This was my first inkling of the existence of Phaedrus, many years ago. In the days and weeks and years that have followed, I’ve learned much more.
     He was dead. Destroyed by order of the court, enforced by the transmission of high-voltage alternating current through the lobes of his brain. Approximately 800 mills of amperage at duration of 0.5 to 1.5 seconds had been applied on twenty-eight consecutive occasions, in a process known technologically as “Annihilation ECS.” A whole personality had been liquidated without a trace in a technologically faultless act that has defined our relationship ever since. I have never met him. Never will.
     And yet strange wisps of his memory suddenly match and fit this road and desert bluffs and white-hot sand all around us and there is a bizarre concurrence and then I know he has seen all of this. He was here, otherwise I would not know it. He had to be. And in seeing these sudden coalescences of vision and in recall of some strange fragment of thought whose origin I have no idea of, I’m like a clairvoyant, a spirit medium receiving messages from another world. That is how it is. I see things with my own eyes, and I see things with his eyes too. He once owned them.
     These EYES! That is the terror of it. These gloved hands I now look at, steering the motorcycle down the road, were once his! And if you can understand the feeling that comes from that, then you can understand real fear—the fear that comes from knowing there is nowhere you can possibly run.

“He Didn’t Even Say ‘Please’”

Excerpt from the novel Rising Storm icon-external-link-12x12 icon-search-12x12 by S.M. Stirling icon-external-link-12x12 icon-search-12x12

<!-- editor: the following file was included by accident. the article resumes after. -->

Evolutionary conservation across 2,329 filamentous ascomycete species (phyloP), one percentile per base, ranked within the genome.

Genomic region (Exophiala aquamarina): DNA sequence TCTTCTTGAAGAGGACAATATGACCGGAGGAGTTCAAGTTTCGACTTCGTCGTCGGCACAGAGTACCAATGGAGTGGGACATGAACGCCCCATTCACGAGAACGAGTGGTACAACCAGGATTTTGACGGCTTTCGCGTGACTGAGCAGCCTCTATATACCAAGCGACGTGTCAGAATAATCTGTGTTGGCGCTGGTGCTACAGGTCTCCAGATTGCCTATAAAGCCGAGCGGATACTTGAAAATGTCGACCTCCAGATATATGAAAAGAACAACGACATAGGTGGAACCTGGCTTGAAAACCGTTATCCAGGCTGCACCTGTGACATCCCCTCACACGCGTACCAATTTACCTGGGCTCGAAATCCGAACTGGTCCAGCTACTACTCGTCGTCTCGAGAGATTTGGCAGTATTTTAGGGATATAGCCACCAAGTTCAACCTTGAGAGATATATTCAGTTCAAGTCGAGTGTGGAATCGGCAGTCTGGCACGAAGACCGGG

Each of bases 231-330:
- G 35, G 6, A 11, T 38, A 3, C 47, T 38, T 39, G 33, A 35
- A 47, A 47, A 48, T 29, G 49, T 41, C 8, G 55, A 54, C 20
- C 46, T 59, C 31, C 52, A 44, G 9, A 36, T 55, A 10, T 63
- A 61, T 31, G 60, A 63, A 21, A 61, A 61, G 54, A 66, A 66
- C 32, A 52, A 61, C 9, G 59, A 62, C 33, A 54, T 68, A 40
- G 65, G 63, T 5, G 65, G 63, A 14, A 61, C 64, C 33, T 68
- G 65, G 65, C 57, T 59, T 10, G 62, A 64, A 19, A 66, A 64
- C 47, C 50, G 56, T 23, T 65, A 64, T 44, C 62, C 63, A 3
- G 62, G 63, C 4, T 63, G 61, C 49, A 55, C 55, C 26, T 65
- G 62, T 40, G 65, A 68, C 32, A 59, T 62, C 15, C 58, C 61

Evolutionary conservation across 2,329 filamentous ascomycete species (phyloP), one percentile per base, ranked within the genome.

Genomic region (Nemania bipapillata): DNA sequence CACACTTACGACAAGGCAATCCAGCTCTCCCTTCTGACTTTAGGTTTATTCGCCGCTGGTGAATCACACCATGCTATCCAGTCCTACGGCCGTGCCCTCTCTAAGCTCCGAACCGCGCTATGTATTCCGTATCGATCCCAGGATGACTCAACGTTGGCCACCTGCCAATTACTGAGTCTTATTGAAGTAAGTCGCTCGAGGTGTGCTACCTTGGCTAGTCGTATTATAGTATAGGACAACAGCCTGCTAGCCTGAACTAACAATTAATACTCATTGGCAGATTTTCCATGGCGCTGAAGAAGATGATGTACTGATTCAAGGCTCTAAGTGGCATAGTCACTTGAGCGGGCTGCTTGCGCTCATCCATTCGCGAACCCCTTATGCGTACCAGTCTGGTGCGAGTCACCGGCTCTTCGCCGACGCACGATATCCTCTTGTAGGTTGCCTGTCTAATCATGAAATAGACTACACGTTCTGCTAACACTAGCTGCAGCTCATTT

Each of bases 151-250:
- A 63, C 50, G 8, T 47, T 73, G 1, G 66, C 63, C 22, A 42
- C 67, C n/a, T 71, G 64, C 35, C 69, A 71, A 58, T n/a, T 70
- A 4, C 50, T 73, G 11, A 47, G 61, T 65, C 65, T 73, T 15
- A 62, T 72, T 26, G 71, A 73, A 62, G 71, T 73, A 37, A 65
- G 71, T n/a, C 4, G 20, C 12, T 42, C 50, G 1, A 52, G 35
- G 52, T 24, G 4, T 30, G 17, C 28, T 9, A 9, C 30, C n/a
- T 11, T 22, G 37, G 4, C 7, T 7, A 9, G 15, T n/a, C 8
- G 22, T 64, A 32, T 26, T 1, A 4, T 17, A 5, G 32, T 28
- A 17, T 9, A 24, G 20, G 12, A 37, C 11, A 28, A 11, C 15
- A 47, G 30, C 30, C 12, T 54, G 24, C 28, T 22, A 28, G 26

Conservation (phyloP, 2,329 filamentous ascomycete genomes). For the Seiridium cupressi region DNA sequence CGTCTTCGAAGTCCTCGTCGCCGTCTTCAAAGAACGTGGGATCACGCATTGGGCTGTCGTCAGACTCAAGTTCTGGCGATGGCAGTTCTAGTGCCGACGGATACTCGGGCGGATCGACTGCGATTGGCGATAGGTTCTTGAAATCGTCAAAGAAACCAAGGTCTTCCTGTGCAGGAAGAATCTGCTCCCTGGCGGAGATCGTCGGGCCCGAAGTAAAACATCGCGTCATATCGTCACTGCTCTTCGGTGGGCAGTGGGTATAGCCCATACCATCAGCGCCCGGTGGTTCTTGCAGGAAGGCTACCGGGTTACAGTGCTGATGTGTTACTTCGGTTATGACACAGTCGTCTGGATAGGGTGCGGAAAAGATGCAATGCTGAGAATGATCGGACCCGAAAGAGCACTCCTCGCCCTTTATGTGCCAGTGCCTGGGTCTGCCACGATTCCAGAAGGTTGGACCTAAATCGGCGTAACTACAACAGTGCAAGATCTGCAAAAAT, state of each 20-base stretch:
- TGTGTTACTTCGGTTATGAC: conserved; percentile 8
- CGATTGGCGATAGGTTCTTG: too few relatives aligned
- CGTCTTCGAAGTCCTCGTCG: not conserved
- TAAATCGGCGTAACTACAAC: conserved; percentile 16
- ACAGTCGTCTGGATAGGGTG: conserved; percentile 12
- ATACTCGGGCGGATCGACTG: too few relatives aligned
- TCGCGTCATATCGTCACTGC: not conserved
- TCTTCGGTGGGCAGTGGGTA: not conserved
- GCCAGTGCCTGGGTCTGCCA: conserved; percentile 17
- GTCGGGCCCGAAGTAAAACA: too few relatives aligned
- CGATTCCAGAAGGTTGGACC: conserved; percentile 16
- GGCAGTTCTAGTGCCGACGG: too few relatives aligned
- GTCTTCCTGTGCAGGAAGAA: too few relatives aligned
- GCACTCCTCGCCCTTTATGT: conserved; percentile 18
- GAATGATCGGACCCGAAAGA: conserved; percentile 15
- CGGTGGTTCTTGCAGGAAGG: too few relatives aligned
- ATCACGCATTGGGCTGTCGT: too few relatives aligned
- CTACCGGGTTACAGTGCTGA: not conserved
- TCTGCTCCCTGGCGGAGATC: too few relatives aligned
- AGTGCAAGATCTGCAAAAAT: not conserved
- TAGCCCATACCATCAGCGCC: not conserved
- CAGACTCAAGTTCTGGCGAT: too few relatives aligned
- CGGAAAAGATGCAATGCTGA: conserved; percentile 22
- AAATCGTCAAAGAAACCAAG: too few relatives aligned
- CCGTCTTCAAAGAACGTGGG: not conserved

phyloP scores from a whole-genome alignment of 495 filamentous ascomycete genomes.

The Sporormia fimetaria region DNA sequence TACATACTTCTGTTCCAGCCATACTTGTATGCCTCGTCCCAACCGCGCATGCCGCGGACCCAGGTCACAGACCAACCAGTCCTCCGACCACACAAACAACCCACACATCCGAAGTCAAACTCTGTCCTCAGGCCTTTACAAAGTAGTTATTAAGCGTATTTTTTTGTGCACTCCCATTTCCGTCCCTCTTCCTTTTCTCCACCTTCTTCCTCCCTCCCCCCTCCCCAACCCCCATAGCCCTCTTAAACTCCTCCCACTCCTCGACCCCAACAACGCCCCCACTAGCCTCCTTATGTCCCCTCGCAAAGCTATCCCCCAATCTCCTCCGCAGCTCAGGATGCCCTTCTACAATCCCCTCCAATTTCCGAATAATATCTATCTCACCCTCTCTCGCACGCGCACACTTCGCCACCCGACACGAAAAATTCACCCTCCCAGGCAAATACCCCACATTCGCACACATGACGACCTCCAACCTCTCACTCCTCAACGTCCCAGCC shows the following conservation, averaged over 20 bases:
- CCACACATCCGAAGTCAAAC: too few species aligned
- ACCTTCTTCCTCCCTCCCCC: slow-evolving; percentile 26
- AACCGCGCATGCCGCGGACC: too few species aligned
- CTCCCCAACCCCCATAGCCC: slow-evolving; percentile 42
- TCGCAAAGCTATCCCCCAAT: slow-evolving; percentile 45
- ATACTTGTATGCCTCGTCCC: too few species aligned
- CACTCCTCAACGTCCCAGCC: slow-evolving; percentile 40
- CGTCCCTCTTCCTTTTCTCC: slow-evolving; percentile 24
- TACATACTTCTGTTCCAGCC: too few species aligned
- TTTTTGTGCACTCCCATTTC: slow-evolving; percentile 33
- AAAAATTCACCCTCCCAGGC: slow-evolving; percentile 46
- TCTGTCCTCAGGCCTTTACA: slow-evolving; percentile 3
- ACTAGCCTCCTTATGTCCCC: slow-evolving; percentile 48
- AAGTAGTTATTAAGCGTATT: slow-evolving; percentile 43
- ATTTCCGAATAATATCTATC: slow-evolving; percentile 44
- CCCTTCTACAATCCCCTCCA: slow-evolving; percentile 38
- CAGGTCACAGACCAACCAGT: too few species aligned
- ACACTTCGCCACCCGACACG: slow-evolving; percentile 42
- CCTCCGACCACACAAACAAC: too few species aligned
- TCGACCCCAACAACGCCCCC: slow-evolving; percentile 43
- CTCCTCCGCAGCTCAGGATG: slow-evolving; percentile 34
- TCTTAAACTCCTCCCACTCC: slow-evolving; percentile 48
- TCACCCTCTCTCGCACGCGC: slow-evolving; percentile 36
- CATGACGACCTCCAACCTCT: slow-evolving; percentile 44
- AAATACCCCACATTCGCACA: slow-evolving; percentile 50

S.M. Stirling's "Rising Storm" book cover. [Formatted]

MONTANA

     Crack.
     The Terminator raised its head, scanning in the visual and infrared. The sound had been a medium-caliber rifle with a 98 percent probability of being a hunting weapon; it had been fired approximately 1.2 kilometers to the northeast.
     It turned and walked in that direction, wading through a knee-high stream of glacially cold water, then through open pine forest. Animals fell silent as they scented its approach; that might alert the humans, and so might the unavoidable crackling of fallen branches under its five-hundred-pound weight. Otherwise it made little disturbance in the environment as it passed, dipping and bending with eerie grace to avoid the standing vegetation.
     The two hunters—poachers, given that this was out of season, at night, and on private property—were stringing the deer up to a branch and preparing to butcher it. They turned with startled speed as the Terminator approached over the last ten yards. One wrinkled his nose.
     “Hell, what’s that smell, man?” the shorter one said.
     The Terminator’s machine mind drew a wire diagram over them both. The larger human’s clothes would be suitable; its own were saturated with decay products. If they did not see him clearly, there would be no need to arouse potential attention by terminating them. At present, both orders and its own estimation of the proper maximization of mission goals indicated stealth tactics.